Quick Start Diet Guide for Celiac Disease GIG Education Bulletin Foods that may

GIG Education Bulletin
Quick Start Diet Guide for Celiac
Updated February 2011
What you need to know about celiac disease
Here is a quick and simple view of the gluten-free (GF) diet. Not all areas of the diet
are as clear-cut as portrayed by this guide. This is intended to be used as a tool for
the newly diagnosed celiac. Understanding these dietary requirements will enable the
person newly diagnosed to read labels of food products and determine if a product is
Celiac disease (CD) is a lifelong digestive disorder found in individuals who are
genetically susceptible. Damage to the small intestine is caused by an immunemediated reaction to the ingestion of gluten. This does not allow foods to be properly
absorbed. Even small amounts of gluten in foods affect those with celiac disease and
cause health problems. Damage can occur to the small bowel even in the absence
of symptoms. Gluten is the generic name for certain types of protein contained in the
common cereal grains wheat, barley, rye and their common derivatives.
ALLOWED grains and flours
Rice, corn, soy, potato, tapioca, beans, garfava, sorghum, quinoa, millet, buckwheat,
arrowroot, amaranth, teff, Montina and nut flours.
NOT ALLOWED in any form
Wheat (durum, graham, kamut, semolina, spelt), rye, barley and triticale.
The key to understanding the GF diet is to become a good ingredient label reader.
The following ingredients should not be consumed. They are derived from prohibited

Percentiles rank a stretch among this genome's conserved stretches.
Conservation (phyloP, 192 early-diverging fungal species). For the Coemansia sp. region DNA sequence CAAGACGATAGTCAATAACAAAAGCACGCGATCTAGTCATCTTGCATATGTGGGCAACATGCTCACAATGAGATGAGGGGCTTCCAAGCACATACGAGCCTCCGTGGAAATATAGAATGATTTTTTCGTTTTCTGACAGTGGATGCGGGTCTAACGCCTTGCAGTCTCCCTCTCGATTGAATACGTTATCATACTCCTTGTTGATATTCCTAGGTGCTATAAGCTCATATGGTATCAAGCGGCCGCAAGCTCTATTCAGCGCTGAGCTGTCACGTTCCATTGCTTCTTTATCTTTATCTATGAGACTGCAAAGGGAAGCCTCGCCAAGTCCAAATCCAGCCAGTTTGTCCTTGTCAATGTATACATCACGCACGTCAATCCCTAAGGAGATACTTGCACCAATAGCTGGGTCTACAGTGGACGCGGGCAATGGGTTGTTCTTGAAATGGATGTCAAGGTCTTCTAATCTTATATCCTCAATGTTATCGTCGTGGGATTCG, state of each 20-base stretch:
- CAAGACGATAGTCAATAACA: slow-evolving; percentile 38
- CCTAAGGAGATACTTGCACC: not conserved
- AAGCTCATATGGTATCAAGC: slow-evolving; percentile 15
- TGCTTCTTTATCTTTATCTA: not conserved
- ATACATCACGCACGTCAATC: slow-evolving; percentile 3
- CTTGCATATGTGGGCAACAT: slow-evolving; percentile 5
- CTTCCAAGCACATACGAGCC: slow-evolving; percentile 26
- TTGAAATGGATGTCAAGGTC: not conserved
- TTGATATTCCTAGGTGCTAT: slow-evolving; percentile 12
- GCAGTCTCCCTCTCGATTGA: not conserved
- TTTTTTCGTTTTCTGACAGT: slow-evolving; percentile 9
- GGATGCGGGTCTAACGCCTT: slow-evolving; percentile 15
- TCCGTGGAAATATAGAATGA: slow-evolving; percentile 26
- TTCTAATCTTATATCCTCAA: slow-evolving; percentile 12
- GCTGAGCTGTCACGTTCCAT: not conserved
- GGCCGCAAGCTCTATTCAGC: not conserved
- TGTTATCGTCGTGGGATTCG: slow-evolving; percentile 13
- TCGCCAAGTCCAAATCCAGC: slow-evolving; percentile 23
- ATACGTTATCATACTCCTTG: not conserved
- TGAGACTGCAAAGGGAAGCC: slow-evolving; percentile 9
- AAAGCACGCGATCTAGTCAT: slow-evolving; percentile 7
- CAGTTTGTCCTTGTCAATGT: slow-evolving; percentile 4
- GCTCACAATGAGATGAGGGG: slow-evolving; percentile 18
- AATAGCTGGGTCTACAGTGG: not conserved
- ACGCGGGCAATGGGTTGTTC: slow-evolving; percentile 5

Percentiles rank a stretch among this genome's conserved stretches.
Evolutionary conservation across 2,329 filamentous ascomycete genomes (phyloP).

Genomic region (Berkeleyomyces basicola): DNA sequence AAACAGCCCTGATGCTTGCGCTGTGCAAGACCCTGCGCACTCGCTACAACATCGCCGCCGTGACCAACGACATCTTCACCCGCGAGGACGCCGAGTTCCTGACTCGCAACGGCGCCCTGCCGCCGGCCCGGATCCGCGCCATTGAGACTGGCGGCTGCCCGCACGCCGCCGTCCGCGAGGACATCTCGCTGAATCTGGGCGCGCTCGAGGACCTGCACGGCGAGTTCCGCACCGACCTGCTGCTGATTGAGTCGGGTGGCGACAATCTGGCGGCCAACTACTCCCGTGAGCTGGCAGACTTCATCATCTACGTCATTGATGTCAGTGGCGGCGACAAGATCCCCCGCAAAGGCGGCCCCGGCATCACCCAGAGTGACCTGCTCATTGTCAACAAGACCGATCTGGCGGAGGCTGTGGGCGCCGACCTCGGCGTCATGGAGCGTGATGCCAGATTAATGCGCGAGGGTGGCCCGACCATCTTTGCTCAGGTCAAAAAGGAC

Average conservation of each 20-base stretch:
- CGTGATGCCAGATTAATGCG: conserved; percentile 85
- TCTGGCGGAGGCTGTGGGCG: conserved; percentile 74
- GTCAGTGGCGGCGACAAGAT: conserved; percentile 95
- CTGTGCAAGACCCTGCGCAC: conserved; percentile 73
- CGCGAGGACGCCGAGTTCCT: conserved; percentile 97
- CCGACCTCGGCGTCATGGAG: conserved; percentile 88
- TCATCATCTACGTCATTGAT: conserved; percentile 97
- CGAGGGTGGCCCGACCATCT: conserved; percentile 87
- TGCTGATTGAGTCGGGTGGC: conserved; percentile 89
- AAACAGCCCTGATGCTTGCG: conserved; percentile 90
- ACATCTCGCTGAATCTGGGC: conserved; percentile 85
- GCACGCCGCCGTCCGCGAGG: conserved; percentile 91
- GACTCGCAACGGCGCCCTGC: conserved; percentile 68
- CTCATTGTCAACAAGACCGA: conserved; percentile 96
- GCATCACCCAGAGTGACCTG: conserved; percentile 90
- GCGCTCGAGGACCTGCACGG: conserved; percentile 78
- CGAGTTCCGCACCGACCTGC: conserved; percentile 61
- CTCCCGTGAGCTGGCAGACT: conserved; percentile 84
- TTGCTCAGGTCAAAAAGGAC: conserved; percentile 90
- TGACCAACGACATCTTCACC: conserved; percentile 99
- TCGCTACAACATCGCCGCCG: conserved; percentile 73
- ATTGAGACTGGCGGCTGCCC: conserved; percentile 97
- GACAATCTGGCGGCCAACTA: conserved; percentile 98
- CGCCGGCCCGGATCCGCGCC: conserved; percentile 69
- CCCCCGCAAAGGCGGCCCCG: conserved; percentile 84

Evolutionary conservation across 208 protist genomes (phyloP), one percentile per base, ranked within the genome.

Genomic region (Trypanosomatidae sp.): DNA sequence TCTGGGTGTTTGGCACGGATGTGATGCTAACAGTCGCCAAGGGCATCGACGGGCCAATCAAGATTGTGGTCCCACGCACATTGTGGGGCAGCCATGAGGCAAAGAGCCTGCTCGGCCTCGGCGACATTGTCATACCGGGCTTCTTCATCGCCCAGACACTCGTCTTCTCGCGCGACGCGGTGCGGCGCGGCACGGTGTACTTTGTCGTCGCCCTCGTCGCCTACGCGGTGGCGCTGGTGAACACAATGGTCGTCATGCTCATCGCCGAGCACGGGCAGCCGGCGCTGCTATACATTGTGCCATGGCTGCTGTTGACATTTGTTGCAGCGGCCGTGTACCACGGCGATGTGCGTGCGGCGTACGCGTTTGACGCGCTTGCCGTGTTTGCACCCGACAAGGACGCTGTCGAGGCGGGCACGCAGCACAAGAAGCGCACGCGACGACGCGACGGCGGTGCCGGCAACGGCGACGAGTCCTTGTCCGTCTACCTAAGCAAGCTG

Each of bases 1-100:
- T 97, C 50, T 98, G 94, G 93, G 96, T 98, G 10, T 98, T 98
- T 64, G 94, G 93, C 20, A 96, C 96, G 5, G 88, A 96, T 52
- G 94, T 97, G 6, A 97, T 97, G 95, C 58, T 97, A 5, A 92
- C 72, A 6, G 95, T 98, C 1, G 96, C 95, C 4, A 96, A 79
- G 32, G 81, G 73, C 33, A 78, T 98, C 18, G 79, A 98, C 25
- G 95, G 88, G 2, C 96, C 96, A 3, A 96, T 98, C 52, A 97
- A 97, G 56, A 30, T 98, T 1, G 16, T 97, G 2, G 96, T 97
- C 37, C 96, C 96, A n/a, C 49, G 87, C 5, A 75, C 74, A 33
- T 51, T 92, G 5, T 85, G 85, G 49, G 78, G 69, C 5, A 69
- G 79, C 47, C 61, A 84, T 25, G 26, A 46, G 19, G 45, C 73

grains: barley, malt or malt flavoring (can be made from barley), malt vinegar (made
from barley), rye, triticale, wheat (durum, graham, kamut, semolina, spelt).
Foods that may
contain gluten:
Breading, coating mixes and
Broth, soup bases
Brown rice syrup
Flour or cereal products
Imitation bacon
Imitation seafood
Processed luncheon meats
Sauces, gravies
Self-basting poultry
Soy sauce or soy sauce
Sutffing, dressing
Thickeners (roux)
Recent research shows that pure, uncontaminated oats used in moderation (1 cup
cooked) are safe for most persons with celiac disease. Consult your dietitian or
physician if you want to include oats in your diet.
Communion wafers
Alcohol and vinegar
Distilled alcoholic beverages and vinegars are gluten-free. Distilled products do not
contain any harmful gluten peptides. Research indicates that the gluten peptide is too
large to carry over in the distillation process. This leaves the resultant liquid glutenfree. Wines are gluten-free. Beers, ales, lagers and malt vinegar are made from
gluten-containing grains and are not distilled; therefore, they are not gluten free, with
the exception of some GF beers that are currently available.
A label that declares a complete list of ingredients is safest. If you are unsure about a
product’s ingredients, avoid it or find a comparable product that is gluten-free. Labels
must be read every time you purchase food. Manufacturers can change ingredients
at any time. Some products remain GF for years while others do not. You may verify
ingredients by calling or writing a food manufacturer and specifying the ingredient and
lot number of the food in question. State your needs clearly - be patient, persistent and
Herbal supplements
Drugs and over-the-counter
Nutritional supplements
Vitamins and mineral
Playdough: a potential
problem if hands are put on
or in the mouth while playing
with Playdough or are not
washed after use.
Quick Start Diet Guide for Celiac
Disease | continued
If in doubt, go without!
If you are unable to verify ingredients or the ingredient list is unavailable DO NOT EAT IT.
Regardless of the amount eaten, it is not worth triggering your immune system and the
damage to the small intestine that occurs every time gluten is consumed, whether symptoms
are present or not. Individuals may have sensitivity reactions to foods other than gluten.
Wheat free is not gluten free
Products labeled wheat free are not necessarily gluten free. They may still contain rye or